I OWN a cafe that supports people with additional needs, and last week we had a group of clients from another disability organisation come in to have morning tea with us.
One of our customers (who is an old age pensioner) was sitting quietly enjoying their morning tea, popped up to the counter and donated $50 towards the group of clients’ morning tea.
This gesture was greatly appreciated and made a lot of people realise there are still wonderful kind people in this world that put others before themselves
Vanessa Mitchell, Launceston.
Launceston City Council
DOES the Launceston City Council have an obsession with grey?
It appears that our city is becoming 50 shades of it.
There does not appear to be any other colour on the menu.
At least Mr Christian Grey wanted some excitement with his “50 shades”.
Our city’s colour scheme appears anything but, just cold and boring.
Sue Holloway, Sandhill.
TO MY fellow Tasmanians, if you had an issue with a Tasmanian super fund, you should be aware of the following:
The Royal Commission into the misconduct in the Banking, Superannuation and FInancial Services Industry has been hitting national headlines.
I feel my fellow Tasmanians are not aware that they too can make a submission. As someone who has had my own three-and-a-half year battle, I have made a submission.
The commission have been very respectful to my cause and helpful in my case.
What do I want? I want honesty, transparency and respect for member’s rights.
I encourage anyone who has ever had a problem to make contact before the closing date at the end of September. For more information I suggest you call the hotline on 1800 909 826.
Brian Britt, Sulphur Creek.
The Great Boomerang
ION Idriess, a prolific Australian author of the 1900s, would be pleased with two letters to (The Examiner, August 20), both advocating a long-term solution to some of Australia’s drought problems.
In 1941 Idriess wrote a book titled The Great Boomerang in which he urged the turning back of eastern coastal rivers to water the dry inland. Hence the book’s title.
Rivers such as the Burdekin, Fitzroy, Dawson, Brisbane, Clarence and Macleay he proposed should be turned back by dams and tunnels to water the dry inland.
Modern day engineering would see this as a feasible task.
It would provide tremendous agricultural benefits.
Dick James, Launceston.
John L. Grove
I WAS transferred to the John L. Grove rehabilitation unit in February this year as a bed patient with multiple injuries.
Thanks to the excellent care and professionalism of the staff at John L. Grove CentreI I was able to walk out the front door this month. My wife, Sue and I are very grateful to the staff and urge all locals to be proud of the centre.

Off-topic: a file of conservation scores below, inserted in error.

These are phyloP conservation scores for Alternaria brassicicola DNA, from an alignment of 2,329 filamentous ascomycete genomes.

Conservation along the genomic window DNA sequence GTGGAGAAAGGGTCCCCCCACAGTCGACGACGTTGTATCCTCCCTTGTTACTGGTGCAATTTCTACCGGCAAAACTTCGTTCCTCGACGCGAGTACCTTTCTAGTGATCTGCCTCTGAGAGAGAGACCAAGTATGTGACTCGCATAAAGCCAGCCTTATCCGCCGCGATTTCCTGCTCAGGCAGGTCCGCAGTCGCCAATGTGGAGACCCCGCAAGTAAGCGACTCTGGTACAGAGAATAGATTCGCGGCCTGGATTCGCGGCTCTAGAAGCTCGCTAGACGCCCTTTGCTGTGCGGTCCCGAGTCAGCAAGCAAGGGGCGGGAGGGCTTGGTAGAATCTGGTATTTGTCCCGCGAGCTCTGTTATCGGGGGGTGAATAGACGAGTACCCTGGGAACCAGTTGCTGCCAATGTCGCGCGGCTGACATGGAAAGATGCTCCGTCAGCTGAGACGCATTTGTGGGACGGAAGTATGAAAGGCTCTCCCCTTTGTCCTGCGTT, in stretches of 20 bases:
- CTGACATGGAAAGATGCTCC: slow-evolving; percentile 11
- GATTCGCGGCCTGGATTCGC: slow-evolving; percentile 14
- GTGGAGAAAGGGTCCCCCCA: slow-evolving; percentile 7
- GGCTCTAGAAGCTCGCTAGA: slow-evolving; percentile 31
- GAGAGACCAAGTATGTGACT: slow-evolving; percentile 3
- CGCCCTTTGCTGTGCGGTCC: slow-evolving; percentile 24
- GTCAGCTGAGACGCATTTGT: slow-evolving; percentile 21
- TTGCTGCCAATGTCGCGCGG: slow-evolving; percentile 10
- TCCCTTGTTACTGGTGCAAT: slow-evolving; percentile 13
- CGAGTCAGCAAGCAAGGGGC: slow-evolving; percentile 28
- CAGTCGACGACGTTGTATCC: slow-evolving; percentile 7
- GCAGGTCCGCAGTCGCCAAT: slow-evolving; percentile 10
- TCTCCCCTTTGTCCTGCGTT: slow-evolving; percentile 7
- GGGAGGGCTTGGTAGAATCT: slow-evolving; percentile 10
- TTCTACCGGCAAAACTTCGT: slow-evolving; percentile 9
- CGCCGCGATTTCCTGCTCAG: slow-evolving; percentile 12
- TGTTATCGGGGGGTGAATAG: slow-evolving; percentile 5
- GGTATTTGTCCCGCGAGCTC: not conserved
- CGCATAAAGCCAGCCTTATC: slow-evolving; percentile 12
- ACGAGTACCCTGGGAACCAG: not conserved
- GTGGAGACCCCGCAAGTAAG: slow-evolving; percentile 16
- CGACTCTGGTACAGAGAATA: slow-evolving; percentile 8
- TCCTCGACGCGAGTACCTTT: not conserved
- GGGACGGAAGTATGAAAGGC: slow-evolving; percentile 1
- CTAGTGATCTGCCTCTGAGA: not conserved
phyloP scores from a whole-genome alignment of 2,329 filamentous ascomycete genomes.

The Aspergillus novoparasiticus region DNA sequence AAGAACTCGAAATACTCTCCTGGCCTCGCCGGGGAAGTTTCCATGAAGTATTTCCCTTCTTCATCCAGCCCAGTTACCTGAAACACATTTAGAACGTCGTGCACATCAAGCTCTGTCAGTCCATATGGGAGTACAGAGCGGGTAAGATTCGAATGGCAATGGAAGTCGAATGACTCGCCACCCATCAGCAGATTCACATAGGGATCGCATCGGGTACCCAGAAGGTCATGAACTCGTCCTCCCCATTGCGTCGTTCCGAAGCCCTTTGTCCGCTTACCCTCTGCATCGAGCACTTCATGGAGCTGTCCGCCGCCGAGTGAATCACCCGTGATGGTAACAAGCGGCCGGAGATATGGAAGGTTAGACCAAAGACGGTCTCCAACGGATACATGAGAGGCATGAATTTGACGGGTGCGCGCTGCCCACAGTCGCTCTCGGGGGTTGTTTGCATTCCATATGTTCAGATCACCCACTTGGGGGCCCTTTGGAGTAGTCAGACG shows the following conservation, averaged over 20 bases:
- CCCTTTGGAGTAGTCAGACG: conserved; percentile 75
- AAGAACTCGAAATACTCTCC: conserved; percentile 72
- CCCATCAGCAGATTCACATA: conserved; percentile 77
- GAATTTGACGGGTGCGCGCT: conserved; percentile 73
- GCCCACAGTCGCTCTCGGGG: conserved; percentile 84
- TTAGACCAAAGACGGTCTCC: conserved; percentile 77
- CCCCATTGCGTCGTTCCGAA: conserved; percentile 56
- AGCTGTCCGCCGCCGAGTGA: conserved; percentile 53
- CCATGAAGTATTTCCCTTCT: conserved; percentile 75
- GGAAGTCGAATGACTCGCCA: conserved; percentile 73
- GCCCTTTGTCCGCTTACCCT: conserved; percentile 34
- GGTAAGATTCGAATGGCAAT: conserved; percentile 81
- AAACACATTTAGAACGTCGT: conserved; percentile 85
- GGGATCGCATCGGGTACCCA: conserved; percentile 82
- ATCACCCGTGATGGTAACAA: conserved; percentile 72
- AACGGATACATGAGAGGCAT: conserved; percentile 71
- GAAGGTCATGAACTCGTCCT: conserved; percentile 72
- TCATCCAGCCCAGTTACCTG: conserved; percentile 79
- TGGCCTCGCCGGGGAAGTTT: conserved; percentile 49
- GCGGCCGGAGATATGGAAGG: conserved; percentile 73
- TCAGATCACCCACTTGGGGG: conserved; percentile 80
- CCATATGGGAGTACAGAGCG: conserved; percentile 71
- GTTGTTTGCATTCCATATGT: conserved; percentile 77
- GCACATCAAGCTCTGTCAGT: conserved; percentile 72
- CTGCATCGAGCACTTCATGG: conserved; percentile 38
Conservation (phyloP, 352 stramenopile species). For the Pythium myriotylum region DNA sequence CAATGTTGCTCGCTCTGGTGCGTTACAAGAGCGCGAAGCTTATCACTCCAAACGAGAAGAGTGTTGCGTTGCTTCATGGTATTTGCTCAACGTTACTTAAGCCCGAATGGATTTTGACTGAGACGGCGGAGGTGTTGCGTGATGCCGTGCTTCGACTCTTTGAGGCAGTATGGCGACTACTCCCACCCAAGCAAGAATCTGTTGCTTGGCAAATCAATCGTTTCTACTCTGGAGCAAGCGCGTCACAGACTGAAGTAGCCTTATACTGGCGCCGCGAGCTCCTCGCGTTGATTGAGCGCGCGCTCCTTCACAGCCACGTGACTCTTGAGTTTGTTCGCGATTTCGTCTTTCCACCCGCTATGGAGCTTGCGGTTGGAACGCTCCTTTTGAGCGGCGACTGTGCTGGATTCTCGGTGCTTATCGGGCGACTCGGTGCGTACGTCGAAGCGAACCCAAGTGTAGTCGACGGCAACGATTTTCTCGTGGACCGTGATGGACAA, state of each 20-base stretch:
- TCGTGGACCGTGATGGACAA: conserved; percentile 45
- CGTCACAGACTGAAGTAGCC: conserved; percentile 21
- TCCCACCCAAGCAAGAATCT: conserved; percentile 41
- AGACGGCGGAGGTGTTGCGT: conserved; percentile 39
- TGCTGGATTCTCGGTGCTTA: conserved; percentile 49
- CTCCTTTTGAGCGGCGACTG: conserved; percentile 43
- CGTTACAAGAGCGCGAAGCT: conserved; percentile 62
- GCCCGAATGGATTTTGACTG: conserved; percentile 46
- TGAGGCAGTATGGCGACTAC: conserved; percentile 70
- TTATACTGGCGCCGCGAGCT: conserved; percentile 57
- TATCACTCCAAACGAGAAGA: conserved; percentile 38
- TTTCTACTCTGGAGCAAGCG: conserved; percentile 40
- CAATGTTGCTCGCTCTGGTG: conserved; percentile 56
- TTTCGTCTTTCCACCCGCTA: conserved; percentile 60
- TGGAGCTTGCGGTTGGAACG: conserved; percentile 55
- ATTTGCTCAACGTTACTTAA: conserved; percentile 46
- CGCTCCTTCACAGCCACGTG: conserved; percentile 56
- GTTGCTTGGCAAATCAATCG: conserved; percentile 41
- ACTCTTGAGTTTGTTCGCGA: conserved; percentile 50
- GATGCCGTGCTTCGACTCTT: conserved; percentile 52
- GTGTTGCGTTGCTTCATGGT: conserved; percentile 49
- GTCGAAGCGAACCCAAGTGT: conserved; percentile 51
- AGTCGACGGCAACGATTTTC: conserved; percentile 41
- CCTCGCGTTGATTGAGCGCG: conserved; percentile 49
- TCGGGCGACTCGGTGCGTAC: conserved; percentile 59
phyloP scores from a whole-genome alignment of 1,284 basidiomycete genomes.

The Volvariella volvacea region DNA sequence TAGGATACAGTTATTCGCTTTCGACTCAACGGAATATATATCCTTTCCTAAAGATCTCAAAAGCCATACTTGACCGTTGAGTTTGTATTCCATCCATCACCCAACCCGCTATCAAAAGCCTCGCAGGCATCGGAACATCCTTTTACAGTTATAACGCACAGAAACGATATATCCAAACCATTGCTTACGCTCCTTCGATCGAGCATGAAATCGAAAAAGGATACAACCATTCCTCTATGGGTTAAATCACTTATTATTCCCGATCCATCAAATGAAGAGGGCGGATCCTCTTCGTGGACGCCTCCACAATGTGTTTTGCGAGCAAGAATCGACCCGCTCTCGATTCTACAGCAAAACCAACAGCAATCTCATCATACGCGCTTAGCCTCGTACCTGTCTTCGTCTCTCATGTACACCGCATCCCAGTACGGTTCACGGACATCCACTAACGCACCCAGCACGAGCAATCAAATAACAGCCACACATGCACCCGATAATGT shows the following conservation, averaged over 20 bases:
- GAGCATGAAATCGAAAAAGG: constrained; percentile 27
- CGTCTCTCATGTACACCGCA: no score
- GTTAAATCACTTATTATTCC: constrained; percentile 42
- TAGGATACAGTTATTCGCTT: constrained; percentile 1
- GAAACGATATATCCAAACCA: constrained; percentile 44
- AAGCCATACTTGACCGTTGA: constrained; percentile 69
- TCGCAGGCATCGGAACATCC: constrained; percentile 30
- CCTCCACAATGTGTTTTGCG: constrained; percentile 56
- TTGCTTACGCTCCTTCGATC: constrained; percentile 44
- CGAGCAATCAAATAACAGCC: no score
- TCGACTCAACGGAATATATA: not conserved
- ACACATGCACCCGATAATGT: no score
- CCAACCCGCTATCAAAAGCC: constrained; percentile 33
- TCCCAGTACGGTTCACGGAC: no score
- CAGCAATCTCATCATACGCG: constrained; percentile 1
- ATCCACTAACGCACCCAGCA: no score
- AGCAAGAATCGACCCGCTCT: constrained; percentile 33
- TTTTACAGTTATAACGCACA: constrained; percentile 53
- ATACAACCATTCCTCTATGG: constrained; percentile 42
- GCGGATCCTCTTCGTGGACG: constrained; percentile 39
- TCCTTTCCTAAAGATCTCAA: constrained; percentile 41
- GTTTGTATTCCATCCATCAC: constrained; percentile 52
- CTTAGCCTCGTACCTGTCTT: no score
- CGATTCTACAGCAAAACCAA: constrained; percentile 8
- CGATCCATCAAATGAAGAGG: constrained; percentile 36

Brent and Sue Balchin, Youngtown.
JOHN Hewson’s comments and John Malouff’s “Humans are better than animals … right?” (The Examiner, August 24) were great reading.
The wisdom of the owl. A group of owls is a parliament.
Here’s hoping or politicians of every persuasion, at every level of government take this opportunity in time to change the elitist mob charm offensive spiel and start reflecting the wisdom of the owl.
Listen to and respect the people.
Rather than set the political dial on destroying our environment, our planet with narcissistic weapons of mass destruction, clean coal, plastic and greed, why not let to and respect our cousins in nature, listen to and respect our planet, so we the people of Australia, of the world can look forward to a bright and healthy future where we can all celebrate humanity and the amazing diversity of life here on planet earth.
Deb Johnston-Andrews, Newnham.
NOW without a Tony Abbott or a Julie Bishop, can Australia still be saved as the odds Shorten. But first let’s give Scomo a go.
Watch this space for the next exciting episode.
Michael Urquhart Scott, South Hobart.
WITH the election of a God-fearing man as our new Prime Minister, in the person of Scott Morrison, the political winds of change are finally heralding hope, encouragement and positive anticipation.
And if what Mr Morrison has stated in his election speech, together with the words of deputy leader Josh Freydenberg, Australians can believe a unifying spirit of co-operation has finally descended upon our national capital through this leadership duo and we are about to enter into a far more spiritually enlightened and collegial era in politics that will have a tremendously positive flow-on effect for all of us – and not least of all for future generations.
Thank god the dark veil of ego-driven, spiritually blind politics is finally lifting and a new dawn has broken with our Prime Minister pledging leadership based on integrity, collaboration, respect and unity for all Australians.
Australia can now become “The Great Southland of the Holy Spirit” once more and shine a light of hope to the entire world.
How good would that be.